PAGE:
James E. Buttersworth (1819–1894)
Clipper Ship Black Warrior, c. 1853
Oil on canvas, 29 x 36 in.
Signed lower right: J. E. Buttersworth
Provenance: Mr. and Mrs. Curtiss K. Thompson, New Haven, Connecticut; by descent in the family, until 2006
Listed: Rudolph J. Schaefer, J. E. Buttersworth: 19th-Century Marine Painter (Mystic, Connecticut: Mystic Seaport, Inc., 1975), 246, no. 263 (with incorrect dimensions).
This rare and important painting depicts Black Warrior, a medium-sized American clipper ship that was launched late in 1853 from the yard of Austin & Company in Damariscotta, Maine. Black Warrior was 234 feet in length, 42 1/2 feet in breadth, 23 feet in draft, and she weighed 1828 tons. Her first owner was William Wilson & Son of Baltimore, which purchased her at the time of her completion for $90,000, and Captain Murphy was the first to command her.
Black Warrior’s maiden voyage took her from New York to Australia by way of London. The vessel then continued on to South America and returned to New York on June 23, 1855. She sailed for San Francisco on September 6, 1855, making the passage in 124 days, and then sailed to Hong Kong and back. In 1862 she was sold to James Baines & Co. and subsequently sailed under the British flag as City of Melbourne.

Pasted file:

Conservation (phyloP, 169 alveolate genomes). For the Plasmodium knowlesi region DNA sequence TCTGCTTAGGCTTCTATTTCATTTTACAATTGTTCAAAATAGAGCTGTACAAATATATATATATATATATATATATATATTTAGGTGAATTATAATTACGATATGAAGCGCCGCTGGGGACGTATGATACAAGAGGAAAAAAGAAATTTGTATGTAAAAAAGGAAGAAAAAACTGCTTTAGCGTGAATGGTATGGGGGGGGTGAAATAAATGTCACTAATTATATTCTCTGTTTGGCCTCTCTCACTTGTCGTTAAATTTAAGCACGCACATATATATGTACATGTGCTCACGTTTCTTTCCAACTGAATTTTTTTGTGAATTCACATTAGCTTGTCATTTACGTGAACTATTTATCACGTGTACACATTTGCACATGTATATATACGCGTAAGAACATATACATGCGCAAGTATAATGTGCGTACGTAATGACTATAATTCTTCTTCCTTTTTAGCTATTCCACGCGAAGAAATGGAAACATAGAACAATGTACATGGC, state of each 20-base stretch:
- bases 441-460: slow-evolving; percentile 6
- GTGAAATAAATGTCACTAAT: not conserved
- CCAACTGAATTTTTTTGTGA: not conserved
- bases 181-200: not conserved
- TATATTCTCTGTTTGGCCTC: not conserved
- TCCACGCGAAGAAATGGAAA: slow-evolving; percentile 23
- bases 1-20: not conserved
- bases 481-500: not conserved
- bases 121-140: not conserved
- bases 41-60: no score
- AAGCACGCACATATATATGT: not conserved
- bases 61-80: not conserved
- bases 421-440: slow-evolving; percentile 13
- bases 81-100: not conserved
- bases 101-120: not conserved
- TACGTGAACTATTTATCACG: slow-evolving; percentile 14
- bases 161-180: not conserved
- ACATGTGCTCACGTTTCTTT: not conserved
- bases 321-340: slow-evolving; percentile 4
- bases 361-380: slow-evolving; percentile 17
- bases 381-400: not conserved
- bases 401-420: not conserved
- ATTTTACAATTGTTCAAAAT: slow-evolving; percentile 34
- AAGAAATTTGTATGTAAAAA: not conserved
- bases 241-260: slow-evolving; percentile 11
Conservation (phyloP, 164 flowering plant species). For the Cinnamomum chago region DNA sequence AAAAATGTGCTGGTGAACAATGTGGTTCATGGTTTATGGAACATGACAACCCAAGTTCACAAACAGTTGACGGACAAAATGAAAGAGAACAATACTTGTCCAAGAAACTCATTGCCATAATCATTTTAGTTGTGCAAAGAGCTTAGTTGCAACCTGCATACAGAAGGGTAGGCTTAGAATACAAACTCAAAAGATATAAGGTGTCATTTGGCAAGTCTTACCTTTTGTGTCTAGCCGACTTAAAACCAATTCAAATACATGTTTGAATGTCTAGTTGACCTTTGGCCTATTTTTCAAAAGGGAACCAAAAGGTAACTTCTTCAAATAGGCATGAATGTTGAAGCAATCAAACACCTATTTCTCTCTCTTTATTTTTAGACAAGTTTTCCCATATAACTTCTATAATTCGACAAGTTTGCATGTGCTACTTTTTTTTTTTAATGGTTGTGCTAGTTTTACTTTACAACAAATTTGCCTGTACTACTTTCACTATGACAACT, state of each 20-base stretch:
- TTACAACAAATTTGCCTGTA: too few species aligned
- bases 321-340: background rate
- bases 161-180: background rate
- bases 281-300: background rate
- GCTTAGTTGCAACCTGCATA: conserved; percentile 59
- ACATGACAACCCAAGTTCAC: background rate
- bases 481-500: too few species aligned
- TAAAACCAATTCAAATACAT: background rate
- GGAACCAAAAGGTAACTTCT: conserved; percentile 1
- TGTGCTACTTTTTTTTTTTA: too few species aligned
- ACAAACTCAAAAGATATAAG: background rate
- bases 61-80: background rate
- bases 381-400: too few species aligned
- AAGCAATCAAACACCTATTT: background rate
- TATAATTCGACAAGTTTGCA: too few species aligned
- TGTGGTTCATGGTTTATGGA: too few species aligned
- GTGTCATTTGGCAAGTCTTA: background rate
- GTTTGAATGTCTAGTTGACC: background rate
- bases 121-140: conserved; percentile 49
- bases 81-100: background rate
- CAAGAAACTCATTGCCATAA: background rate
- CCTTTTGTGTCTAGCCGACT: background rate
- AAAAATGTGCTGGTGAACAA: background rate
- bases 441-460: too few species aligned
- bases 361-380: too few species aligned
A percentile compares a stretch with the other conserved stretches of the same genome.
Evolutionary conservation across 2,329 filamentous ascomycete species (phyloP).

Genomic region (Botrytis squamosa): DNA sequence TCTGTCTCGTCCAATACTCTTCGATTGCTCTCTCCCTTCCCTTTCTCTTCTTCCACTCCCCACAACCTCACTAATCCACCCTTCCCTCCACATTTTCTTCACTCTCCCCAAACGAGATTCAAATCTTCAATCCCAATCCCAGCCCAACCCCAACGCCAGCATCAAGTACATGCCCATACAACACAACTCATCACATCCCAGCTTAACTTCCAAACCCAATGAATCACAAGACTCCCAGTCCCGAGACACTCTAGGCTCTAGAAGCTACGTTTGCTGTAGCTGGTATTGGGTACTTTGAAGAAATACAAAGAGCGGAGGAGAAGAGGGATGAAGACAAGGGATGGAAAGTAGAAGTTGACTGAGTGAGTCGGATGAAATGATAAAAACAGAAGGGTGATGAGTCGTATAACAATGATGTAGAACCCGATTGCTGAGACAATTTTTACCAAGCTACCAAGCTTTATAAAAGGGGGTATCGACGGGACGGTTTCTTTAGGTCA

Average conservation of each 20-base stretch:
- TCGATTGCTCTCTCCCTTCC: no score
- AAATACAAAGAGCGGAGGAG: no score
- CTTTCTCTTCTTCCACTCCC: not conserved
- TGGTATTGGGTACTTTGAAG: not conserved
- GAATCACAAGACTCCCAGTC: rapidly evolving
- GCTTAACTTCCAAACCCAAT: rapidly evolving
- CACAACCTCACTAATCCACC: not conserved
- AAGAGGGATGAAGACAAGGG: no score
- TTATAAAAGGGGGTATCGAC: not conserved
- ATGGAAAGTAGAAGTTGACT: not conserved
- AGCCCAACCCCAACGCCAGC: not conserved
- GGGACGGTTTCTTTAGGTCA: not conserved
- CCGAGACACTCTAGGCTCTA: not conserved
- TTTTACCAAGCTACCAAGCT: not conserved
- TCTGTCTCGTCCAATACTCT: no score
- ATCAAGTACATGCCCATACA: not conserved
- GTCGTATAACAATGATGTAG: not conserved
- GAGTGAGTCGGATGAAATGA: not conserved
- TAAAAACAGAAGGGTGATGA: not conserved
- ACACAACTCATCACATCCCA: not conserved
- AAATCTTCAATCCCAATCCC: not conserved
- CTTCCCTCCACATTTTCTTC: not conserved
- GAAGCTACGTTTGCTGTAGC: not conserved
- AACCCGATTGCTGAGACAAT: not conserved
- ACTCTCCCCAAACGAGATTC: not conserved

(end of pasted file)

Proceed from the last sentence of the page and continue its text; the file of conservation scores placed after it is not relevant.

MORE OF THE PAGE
Clipper Ship Black Warrior displays Buttersworth’s thorough knowledge of naval architecture and his meticulous draftsmanship. He dramatized the scene by choosing a low vantage point, as if the viewer were sitting in a dinghy right on the water. The sun gilds the edges of the smoky pink clouds that spread across the afternoon sky, and a strong wind fills the sails of other clipper ships in the distance.
 Octavius T. Howe and Frederick C. Matthews, American Clipper Ships, vol. 1 (Salem, Massachusetts: Marine Research Society, 1926).